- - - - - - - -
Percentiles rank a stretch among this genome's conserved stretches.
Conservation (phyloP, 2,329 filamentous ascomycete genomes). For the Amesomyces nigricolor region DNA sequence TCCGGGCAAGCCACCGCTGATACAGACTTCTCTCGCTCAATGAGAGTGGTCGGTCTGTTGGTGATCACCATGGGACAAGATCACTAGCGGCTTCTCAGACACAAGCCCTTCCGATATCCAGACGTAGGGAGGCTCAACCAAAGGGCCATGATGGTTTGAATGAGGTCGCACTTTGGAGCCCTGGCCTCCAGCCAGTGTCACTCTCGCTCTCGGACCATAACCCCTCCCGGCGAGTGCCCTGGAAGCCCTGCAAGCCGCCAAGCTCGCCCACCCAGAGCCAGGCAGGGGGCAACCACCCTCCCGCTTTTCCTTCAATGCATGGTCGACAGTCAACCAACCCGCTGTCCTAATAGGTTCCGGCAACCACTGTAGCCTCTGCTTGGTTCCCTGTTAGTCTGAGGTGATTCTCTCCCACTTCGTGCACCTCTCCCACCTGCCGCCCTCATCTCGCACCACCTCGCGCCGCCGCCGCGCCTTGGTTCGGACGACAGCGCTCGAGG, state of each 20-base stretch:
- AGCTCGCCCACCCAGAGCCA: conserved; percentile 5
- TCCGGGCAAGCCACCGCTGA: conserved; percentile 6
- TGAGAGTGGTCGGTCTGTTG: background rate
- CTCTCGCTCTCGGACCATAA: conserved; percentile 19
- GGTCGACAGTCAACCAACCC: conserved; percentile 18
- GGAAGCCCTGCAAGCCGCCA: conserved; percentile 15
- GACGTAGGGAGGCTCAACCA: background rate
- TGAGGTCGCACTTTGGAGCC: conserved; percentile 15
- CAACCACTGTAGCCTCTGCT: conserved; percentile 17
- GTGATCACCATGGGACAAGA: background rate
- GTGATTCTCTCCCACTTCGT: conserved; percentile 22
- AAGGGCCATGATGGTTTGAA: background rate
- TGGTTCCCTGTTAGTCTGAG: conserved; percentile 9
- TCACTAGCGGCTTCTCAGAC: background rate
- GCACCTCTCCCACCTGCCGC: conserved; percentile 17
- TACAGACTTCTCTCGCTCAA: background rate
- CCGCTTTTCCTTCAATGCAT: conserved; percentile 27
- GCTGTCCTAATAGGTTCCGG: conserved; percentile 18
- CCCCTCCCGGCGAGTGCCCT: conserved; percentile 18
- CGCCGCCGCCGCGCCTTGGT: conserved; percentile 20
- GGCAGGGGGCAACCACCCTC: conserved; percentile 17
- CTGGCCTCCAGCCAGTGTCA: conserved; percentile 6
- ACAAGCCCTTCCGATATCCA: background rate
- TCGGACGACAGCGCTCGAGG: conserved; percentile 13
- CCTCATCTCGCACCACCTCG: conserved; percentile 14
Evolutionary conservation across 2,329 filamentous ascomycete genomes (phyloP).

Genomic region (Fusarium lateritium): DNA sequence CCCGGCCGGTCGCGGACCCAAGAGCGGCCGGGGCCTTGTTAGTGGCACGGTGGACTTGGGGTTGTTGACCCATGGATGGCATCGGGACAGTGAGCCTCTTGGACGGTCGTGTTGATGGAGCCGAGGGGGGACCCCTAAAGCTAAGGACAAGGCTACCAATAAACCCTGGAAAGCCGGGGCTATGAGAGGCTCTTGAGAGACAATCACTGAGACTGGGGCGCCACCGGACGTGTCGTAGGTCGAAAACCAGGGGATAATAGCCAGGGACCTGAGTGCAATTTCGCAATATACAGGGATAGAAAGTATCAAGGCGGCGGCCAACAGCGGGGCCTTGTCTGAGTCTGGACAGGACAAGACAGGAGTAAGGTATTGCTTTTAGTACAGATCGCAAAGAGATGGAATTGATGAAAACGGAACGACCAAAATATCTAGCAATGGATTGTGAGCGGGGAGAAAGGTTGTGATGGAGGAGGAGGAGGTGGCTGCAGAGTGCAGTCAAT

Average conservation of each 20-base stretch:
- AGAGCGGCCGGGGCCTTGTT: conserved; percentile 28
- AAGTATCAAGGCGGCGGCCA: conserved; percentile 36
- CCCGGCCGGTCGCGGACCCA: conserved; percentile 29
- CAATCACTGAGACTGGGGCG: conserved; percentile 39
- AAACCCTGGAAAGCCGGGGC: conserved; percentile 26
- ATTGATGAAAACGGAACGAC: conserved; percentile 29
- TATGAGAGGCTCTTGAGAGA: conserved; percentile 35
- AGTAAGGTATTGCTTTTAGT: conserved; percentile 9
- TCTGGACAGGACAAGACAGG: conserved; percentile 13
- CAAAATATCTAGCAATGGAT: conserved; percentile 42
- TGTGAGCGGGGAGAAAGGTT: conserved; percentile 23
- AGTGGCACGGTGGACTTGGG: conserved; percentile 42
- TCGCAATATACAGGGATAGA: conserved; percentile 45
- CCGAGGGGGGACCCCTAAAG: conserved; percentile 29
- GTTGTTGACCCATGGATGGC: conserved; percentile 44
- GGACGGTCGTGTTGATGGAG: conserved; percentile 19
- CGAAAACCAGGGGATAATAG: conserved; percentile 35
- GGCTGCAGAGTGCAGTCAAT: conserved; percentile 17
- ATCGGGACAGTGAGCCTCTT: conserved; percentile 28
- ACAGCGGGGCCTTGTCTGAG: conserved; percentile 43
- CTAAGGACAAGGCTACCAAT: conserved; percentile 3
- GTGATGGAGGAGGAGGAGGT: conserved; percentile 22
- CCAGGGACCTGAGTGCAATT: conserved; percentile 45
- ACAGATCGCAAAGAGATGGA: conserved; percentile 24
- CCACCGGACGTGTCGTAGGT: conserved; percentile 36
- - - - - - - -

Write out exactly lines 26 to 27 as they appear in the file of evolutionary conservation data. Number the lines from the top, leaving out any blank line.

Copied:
- TCGGACGACAGCGCTCGAGG: conserved; percentile 13
- CCTCATCTCGCACCACCTCG: conserved; percentile 14